At bottom, here is an obvious truth. Men and women are different! Based on that reality, we are gong to be influenced by our gender when it comes to mourning. This also relates to the “pressure-cooker phenomenon”. After a suicide death, everyone in a family has a high need to feel understood and little capacity to be understanding. Combine this with gender differences and you are set up to feel distant from each other. This can be particularly true for any of you as parents who are mourning the suicide death of your precious child.
I cannot emphasize enough that to take pressure off the pressure-cooker, you must, one, be respectful of how you will mourn differently than each other (that doesn’t mean you don’t love each other) and two, you must seek support outside of each other to release some of the pressure you feel in your relationship. Actually, by seeking outside support, you will ultimately have more to give each other.
Obviously, we must be careful when it comes to generalizations about gender differences. Sometimes too much is made of the difference between gender and not enough is made of the organic capacity to grieve and mourn. Once you welcome mourning into your heart, willingness and capacity to mourn often transcend gender.
A SURVIVOR SPEAKS: “I was always told that to be a man, you shouldn’t cry. But now I have no choice but to cry. If I don’t, I will come apart at the seams.”
Your cultural and ethnic background as well as your personal belief system can have a tremendous impact on your journey into grief. When I say culture, I mean the values, rules (spoken and unspoken), and traditions that guide you and your family. Often these values, rules, and traditions have been handed down generation after generation and are shaped by the countries or areas of the world your family originally came from.
For example, some cultures are more expressive of feelings (Italian, Irish), whereas others may be more stoic (English, German). Again, while we want to avoid the trap of over-generalizing, ask yourself how the culture that has been passed down to you influences your grief.
Your religious or spiritual life might be deepened, challenged, renewed, or changed as part of your grief experience. Suicide grief can naturally disrupt the spiritual terrain of your life, and you may well find yourself questioning your beliefs as part of your work of mourning.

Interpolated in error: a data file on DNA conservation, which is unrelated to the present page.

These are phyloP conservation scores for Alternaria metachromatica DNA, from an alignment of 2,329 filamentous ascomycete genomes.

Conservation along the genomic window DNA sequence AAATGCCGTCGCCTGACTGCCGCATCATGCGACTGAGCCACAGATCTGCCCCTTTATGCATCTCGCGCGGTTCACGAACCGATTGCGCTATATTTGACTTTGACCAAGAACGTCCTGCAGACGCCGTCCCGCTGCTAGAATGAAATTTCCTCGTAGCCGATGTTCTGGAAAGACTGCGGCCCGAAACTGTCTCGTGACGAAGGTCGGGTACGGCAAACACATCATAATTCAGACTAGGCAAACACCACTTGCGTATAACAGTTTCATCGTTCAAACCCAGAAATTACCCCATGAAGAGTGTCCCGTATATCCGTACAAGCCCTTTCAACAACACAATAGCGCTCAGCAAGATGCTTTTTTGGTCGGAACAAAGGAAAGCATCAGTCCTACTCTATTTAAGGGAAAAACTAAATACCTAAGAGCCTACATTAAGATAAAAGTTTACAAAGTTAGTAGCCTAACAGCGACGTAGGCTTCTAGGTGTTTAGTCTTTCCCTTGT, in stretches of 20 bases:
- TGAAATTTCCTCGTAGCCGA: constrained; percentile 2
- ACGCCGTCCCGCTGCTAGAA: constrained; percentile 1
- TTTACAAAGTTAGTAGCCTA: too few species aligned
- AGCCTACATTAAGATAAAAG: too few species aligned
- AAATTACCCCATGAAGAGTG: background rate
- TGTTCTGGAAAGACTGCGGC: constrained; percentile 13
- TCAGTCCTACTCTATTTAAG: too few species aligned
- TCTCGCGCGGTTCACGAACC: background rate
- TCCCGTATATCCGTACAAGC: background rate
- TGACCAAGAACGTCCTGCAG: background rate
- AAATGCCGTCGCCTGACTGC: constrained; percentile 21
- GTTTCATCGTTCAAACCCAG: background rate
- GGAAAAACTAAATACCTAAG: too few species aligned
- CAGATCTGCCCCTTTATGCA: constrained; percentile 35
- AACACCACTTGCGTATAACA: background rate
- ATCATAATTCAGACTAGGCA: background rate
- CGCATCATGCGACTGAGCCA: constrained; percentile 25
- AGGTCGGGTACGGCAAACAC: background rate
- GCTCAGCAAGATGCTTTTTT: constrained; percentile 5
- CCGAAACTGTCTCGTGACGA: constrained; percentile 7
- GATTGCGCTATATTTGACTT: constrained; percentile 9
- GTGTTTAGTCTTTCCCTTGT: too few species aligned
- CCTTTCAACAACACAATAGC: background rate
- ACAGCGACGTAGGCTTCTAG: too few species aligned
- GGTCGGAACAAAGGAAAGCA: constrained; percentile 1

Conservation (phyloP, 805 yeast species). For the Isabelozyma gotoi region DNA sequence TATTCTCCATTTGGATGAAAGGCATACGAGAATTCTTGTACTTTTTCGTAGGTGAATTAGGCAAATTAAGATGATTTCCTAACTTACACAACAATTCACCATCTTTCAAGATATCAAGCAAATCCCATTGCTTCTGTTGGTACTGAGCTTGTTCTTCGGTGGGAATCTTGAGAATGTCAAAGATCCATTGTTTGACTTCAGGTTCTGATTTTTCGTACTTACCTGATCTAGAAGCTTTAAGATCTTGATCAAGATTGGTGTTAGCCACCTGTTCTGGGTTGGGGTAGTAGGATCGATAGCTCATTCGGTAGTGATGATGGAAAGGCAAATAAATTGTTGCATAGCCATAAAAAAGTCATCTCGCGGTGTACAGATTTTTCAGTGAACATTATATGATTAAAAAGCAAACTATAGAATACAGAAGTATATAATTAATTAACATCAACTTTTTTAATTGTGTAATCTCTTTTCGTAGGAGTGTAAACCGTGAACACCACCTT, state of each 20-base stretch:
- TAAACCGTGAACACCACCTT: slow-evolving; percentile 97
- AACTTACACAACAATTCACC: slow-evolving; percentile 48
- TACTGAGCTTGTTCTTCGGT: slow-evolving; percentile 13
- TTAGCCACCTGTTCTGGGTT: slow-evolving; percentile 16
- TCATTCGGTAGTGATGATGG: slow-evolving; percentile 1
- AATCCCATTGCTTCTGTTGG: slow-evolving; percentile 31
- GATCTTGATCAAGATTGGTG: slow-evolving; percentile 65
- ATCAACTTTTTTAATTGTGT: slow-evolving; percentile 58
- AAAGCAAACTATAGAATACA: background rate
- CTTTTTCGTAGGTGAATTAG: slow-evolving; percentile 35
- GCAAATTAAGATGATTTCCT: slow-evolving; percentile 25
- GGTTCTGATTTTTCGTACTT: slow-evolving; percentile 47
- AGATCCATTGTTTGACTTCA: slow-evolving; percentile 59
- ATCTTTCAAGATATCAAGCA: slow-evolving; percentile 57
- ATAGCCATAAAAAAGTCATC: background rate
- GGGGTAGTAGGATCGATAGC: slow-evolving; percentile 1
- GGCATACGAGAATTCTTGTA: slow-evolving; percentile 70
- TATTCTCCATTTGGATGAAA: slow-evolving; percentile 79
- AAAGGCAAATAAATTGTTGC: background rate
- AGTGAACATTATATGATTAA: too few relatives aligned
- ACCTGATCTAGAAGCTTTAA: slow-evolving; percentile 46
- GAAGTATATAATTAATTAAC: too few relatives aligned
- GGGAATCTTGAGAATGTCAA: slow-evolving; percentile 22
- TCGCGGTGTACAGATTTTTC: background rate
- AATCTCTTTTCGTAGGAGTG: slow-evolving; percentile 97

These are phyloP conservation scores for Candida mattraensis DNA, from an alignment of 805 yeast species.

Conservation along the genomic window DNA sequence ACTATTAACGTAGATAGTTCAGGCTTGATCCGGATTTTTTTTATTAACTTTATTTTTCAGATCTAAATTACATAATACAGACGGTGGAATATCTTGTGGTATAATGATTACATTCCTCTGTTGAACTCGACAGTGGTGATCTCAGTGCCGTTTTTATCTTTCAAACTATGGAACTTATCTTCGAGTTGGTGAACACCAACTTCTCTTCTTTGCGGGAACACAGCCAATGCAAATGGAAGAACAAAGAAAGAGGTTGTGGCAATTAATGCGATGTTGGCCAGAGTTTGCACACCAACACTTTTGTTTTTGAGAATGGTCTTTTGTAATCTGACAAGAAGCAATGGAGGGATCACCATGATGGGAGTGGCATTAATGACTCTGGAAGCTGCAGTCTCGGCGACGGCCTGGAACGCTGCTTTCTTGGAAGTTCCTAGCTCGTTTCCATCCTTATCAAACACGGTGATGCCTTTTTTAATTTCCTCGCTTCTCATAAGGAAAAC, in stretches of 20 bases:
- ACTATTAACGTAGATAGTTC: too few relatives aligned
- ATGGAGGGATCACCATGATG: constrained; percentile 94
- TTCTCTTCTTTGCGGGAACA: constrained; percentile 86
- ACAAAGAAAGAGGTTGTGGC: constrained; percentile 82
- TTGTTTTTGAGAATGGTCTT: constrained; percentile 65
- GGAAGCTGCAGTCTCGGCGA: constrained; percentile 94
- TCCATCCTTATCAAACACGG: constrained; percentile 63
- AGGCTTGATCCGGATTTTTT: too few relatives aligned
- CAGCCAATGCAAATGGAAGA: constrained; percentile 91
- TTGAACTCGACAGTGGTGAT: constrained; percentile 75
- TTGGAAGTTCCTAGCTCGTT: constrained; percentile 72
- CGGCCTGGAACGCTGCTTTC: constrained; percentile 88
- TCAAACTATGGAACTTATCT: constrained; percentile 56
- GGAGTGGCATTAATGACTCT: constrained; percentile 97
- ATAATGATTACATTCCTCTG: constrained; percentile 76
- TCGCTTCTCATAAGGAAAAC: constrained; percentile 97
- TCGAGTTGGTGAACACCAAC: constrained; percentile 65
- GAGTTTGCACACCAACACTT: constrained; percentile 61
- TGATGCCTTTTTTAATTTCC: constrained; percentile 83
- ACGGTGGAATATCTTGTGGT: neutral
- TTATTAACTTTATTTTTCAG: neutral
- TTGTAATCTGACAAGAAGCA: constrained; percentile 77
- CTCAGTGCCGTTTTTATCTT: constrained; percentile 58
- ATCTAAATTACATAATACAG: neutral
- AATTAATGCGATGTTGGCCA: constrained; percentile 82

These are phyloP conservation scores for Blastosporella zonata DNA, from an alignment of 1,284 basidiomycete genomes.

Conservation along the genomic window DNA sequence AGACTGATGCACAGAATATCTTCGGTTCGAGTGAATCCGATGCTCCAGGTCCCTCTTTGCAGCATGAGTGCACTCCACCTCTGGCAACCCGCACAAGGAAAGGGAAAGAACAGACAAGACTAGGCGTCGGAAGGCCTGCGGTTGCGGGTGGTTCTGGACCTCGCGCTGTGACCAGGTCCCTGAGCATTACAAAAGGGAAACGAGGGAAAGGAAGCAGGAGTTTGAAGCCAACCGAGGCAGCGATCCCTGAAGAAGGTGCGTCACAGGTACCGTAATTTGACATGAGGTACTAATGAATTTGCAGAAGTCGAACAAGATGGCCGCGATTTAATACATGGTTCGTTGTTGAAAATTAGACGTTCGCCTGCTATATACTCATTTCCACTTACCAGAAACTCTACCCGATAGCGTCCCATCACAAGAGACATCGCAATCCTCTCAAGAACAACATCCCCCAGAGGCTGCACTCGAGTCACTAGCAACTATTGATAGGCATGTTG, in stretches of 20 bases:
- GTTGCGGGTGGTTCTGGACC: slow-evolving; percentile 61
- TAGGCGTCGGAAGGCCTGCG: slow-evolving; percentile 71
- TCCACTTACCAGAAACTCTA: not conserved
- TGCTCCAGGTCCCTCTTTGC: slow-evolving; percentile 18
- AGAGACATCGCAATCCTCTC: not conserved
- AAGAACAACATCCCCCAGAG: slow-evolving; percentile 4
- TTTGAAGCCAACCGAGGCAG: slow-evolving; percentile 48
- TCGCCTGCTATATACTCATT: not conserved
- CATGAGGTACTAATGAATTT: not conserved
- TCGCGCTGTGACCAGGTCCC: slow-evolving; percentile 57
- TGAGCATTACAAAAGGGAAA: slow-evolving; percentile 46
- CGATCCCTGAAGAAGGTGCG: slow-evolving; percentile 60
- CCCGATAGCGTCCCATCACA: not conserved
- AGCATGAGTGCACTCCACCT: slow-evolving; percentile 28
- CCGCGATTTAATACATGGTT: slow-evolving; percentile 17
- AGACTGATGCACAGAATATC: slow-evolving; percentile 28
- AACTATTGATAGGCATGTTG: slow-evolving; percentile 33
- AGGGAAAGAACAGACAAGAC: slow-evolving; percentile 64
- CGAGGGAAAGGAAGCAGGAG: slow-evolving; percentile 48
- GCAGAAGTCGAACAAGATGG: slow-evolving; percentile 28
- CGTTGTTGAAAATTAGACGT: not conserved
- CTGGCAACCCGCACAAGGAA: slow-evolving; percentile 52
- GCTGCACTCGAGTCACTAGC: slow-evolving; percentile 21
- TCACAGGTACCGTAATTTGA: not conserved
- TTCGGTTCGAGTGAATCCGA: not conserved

As you are probably aware, suicide has a long and complex history with religion. It wasn’t all that long ago that suicide was thought to be a sin by almost all major faiths. Thank God that in contemporary times and surrounded by much information and education, suicide is no longer considered a sin by the majority of world religions. Many, but not all, communities of faith offer compassion and support to survivors. If you are part of a faith community, I certainly hope and pray that is your experience. If not, be assured that there are many faith communities that can and will support you in your grief.
Let me be very direct with youÑif you turn to a clergyperson for support and he or she tells you that suicide is an unpardonable sin, go someplace else to get the support and non-judgment you both need and deserve. And remember what someone wise once said:, “The God I have come to believe in is not in the judging business.” Find someone to support you who is a good fit for your spiritual needs right now. Also, if you are not a person of religion, don’t allow people to force you to “find God” or seek out religious answers that do not speak to you. Your journey through the terrain of your healing is yours alone, and the paths you take to do that are up to you.
Yes, when someone you are connected to completes suicide, you may feel very close to God or a Higher Power, or you may feel distant, perhaps even hostile. You may find yourself asking questions such as, “Why has this happened to me?” or “Where is God in this?” When you are faced with a suicide, you are faced with mystery. No, you may not discover answers to your questions about faith or spirituality, but that doesn’t mean you should not ask them. After all, the greatest religious figures in history have done this very same thing. As I mentioned earlier in this book, mystery is actually the ancient name for God, and God can handle your questions.